So, change the layer blend mode to Hard Light and youll see a lot of the original background disappear not all of it, but a lot. Youll also notice the original shadows look like they blend in with the ground below his feet now.

To get rid of the rest of the studio background, select the Brush tool B , use a medium-sized, soft-edged brush, and make sure the Mode pop-up menu in the Options Bar is set to Normal. Since the layer mask is white right now, we want to paint with black, so press D, then X to set your Foreground color to black, and start painting away the remnants of the original studio background. Paint everywhere except the area around his feet where the original shadows now cast on the ground.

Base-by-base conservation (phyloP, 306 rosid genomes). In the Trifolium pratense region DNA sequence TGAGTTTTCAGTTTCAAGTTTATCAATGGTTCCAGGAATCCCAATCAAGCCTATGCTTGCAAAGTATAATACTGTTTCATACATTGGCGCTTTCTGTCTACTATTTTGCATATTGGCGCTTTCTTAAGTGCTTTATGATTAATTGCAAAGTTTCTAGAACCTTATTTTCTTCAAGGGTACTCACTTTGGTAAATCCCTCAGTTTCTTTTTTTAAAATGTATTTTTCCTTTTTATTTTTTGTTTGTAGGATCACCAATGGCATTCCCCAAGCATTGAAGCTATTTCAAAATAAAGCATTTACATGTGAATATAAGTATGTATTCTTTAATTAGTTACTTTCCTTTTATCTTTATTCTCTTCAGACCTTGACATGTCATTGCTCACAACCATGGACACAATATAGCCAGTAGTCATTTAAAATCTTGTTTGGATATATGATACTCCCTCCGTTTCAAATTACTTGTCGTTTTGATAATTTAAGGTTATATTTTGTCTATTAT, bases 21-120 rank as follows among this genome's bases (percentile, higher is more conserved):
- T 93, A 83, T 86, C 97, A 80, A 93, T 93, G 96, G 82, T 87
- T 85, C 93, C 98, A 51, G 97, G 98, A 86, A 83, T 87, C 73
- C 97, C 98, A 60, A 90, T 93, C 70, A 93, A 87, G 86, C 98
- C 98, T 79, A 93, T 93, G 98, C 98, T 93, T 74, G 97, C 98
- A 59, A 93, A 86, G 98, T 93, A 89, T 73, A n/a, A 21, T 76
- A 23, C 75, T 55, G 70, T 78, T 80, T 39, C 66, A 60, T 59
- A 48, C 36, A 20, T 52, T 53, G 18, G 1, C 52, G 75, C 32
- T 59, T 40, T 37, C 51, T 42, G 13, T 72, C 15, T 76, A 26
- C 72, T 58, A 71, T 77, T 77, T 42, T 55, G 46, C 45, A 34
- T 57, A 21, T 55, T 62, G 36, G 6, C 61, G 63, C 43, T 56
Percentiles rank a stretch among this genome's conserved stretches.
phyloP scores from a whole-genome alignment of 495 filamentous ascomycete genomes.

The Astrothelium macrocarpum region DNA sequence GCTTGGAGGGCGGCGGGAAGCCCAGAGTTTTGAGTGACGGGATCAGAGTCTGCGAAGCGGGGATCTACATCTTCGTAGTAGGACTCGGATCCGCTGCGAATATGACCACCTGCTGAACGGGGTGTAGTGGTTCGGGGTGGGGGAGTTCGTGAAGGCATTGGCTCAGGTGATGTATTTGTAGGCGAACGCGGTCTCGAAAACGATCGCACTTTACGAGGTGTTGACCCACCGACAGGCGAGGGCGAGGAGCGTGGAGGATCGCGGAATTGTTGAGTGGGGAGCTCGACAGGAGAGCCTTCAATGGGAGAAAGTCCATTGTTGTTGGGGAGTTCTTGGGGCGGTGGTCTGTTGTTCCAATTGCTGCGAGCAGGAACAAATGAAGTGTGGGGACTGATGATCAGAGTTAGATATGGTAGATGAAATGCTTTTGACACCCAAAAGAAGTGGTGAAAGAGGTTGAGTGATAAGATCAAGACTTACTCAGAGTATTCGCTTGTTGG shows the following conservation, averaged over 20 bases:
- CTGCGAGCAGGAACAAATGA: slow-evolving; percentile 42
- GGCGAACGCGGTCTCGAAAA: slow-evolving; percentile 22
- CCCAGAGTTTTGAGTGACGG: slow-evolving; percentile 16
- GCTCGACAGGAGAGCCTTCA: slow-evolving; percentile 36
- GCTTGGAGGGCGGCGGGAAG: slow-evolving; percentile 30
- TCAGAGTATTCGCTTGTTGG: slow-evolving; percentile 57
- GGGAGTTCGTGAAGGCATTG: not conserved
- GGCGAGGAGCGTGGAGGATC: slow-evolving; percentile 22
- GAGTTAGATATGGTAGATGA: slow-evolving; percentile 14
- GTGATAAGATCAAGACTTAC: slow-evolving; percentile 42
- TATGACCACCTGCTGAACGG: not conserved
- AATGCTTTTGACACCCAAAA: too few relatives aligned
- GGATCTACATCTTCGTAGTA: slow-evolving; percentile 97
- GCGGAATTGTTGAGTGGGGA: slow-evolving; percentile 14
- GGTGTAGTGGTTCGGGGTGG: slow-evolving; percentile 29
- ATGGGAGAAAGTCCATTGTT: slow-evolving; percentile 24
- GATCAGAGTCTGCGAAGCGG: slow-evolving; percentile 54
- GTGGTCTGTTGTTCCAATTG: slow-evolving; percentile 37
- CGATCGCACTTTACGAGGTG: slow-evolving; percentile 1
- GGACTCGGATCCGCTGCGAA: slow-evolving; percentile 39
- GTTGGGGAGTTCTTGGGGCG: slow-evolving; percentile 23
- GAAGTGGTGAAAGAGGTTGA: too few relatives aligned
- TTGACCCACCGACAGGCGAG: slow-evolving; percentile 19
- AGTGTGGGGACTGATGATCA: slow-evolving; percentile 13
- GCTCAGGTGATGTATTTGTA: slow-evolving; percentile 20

Dont worry if you paint over him, because we have another copy of him on the top layer. If you want to intensify the shadows I think it would help here , then just press Command-J to duplicate the shadow layer and the shadows become even darker. If its too dark, just reduce the Opacity of the layer until the shadows look real.

Cool huh? Instant shadows! While were on the topic of shad- ows, I think we need to add one of our own right below his foot. These shadows are essential when someone is standing on the ground, because our feet usually cast a very dark and thin shadow on the ground right below them.

So, zoom in on the front foot, then click on the Create a New Layer icon to create a new blank layer, and click-and-drag it below all of the other shadow layers, as seen here. With the Brush tool still active, choose a small, soft-edged brush from the Brush Picker, set your Fore ground color to black, and paint a very slight shadow right under the shoe on the right.